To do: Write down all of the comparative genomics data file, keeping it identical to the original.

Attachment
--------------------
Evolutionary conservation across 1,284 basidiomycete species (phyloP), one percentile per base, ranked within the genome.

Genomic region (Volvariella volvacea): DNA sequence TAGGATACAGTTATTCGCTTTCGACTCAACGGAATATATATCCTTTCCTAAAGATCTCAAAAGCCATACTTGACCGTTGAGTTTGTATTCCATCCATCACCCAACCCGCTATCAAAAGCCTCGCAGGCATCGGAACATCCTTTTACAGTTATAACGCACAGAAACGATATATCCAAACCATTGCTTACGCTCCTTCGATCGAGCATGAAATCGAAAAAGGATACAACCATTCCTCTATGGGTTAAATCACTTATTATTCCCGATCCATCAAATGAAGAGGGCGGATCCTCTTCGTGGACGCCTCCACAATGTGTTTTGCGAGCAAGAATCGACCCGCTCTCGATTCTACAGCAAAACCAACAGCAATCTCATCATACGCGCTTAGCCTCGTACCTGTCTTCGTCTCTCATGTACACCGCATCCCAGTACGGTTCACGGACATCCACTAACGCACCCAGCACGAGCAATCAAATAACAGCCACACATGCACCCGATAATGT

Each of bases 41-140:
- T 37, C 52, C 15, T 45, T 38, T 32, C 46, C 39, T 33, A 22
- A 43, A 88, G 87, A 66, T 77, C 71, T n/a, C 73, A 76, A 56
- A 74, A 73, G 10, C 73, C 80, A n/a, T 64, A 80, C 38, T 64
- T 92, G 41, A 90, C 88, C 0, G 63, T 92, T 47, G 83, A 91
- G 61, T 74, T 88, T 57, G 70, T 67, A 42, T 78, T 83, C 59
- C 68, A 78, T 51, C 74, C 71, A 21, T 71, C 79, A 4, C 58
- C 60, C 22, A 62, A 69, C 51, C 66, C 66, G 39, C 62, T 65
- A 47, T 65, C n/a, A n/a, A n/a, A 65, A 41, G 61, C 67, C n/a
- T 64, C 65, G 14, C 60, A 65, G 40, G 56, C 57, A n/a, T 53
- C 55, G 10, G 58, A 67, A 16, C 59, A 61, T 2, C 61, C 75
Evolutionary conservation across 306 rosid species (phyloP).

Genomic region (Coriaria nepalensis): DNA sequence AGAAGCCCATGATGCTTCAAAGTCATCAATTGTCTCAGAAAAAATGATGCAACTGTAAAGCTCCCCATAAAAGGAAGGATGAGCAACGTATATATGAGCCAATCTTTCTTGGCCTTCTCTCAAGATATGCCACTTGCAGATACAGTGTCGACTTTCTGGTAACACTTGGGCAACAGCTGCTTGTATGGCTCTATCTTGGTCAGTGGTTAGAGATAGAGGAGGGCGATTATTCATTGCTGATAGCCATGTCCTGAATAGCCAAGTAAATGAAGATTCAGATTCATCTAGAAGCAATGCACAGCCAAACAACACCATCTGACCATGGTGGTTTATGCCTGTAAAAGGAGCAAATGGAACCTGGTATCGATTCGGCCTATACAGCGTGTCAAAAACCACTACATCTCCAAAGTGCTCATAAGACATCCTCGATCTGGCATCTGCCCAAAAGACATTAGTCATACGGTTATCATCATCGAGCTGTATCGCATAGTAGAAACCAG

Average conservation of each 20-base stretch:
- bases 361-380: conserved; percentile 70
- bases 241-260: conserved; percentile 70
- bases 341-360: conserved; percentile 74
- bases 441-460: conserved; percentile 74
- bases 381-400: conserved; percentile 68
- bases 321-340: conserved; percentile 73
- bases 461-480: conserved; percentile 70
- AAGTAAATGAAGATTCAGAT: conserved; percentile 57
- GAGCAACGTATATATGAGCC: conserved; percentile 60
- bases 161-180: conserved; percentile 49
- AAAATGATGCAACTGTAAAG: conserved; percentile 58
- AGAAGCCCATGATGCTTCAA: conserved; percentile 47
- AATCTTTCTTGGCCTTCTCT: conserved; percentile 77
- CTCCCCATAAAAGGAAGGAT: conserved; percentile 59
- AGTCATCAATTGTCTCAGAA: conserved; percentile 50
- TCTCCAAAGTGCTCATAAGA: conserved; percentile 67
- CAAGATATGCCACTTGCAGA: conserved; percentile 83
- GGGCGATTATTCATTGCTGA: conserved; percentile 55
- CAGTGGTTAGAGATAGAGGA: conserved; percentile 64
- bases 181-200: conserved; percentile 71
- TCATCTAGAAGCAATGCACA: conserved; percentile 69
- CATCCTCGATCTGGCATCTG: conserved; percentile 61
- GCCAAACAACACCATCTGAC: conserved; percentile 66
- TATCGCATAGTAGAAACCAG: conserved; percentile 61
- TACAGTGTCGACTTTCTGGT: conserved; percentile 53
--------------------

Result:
Evolutionary conservation across 1,284 basidiomycete species (phyloP), one percentile per base, ranked within the genome.

Genomic region (Volvariella volvacea): DNA sequence TAGGATACAGTTATTCGCTTTCGACTCAACGGAATATATATCCTTTCCTAAAGATCTCAAAAGCCATACTTGACCGTTGAGTTTGTATTCCATCCATCACCCAACCCGCTATCAAAAGCCTCGCAGGCATCGGAACATCCTTTTACAGTTATAACGCACAGAAACGATATATCCAAACCATTGCTTACGCTCCTTCGATCGAGCATGAAATCGAAAAAGGATACAACCATTCCTCTATGGGTTAAATCACTTATTATTCCCGATCCATCAAATGAAGAGGGCGGATCCTCTTCGTGGACGCCTCCACAATGTGTTTTGCGAGCAAGAATCGACCCGCTCTCGATTCTACAGCAAAACCAACAGCAATCTCATCATACGCGCTTAGCCTCGTACCTGTCTTCGTCTCTCATGTACACCGCATCCCAGTACGGTTCACGGACATCCACTAACGCACCCAGCACGAGCAATCAAATAACAGCCACACATGCACCCGATAATGT

Each of bases 41-140:
- T 37, C 52, C 15, T 45, T 38, T 32, C 46, C 39, T 33, A 22
- A 43, A 88, G 87, A 66, T 77, C 71, T n/a, C 73, A 76, A 56
- A 74, A 73, G 10, C 73, C 80, A n/a, T 64, A 80, C 38, T 64
- T 92, G 41, A 90, C 88, C 0, G 63, T 92, T 47, G 83, A 91
- G 61, T 74, T 88, T 57, G 70, T 67, A 42, T 78, T 83, C 59
- C 68, A 78, T 51, C 74, C 71, A 21, T 71, C 79, A 4, C 58
- C 60, C 22, A 62, A 69, C 51, C 66, C 66, G 39, C 62, T 65
- A 47, T 65, C n/a, A n/a, A n/a, A 65, A 41, G 61, C 67, C n/a
- T 64, C 65, G 14, C 60, A 65, G 40, G 56, C 57, A n/a, T 53
- C 55, G 10, G 58, A 67, A 16, C 59, A 61, T 2, C 61, C 75
Evolutionary conservation across 306 rosid species (phyloP).

Genomic region (Coriaria nepalensis): DNA sequence AGAAGCCCATGATGCTTCAAAGTCATCAATTGTCTCAGAAAAAATGATGCAACTGTAAAGCTCCCCATAAAAGGAAGGATGAGCAACGTATATATGAGCCAATCTTTCTTGGCCTTCTCTCAAGATATGCCACTTGCAGATACAGTGTCGACTTTCTGGTAACACTTGGGCAACAGCTGCTTGTATGGCTCTATCTTGGTCAGTGGTTAGAGATAGAGGAGGGCGATTATTCATTGCTGATAGCCATGTCCTGAATAGCCAAGTAAATGAAGATTCAGATTCATCTAGAAGCAATGCACAGCCAAACAACACCATCTGACCATGGTGGTTTATGCCTGTAAAAGGAGCAAATGGAACCTGGTATCGATTCGGCCTATACAGCGTGTCAAAAACCACTACATCTCCAAAGTGCTCATAAGACATCCTCGATCTGGCATCTGCCCAAAAGACATTAGTCATACGGTTATCATCATCGAGCTGTATCGCATAGTAGAAACCAG

Average conservation of each 20-base stretch:
- bases 361-380: conserved; percentile 70
- bases 241-260: conserved; percentile 70
- bases 341-360: conserved; percentile 74
- bases 441-460: conserved; percentile 74
- bases 381-400: conserved; percentile 68
- bases 321-340: conserved; percentile 73
- bases 461-480: conserved; percentile 70
- AAGTAAATGAAGATTCAGAT: conserved; percentile 57
- GAGCAACGTATATATGAGCC: conserved; percentile 60
- bases 161-180: conserved; percentile 49
- AAAATGATGCAACTGTAAAG: conserved; percentile 58
- AGAAGCCCATGATGCTTCAA: conserved; percentile 47
- AATCTTTCTTGGCCTTCTCT: conserved; percentile 77
- CTCCCCATAAAAGGAAGGAT: conserved; percentile 59
- AGTCATCAATTGTCTCAGAA: conserved; percentile 50
- TCTCCAAAGTGCTCATAAGA: conserved; percentile 67
- CAAGATATGCCACTTGCAGA: conserved; percentile 83
- GGGCGATTATTCATTGCTGA: conserved; percentile 55
- CAGTGGTTAGAGATAGAGGA: conserved; percentile 64
- bases 181-200: conserved; percentile 71
- TCATCTAGAAGCAATGCACA: conserved; percentile 69
- CATCCTCGATCTGGCATCTG: conserved; percentile 61
- GCCAAACAACACCATCTGAC: conserved; percentile 66
- TATCGCATAGTAGAAACCAG: conserved; percentile 61
- TACAGTGTCGACTTTCTGGT: conserved; percentile 53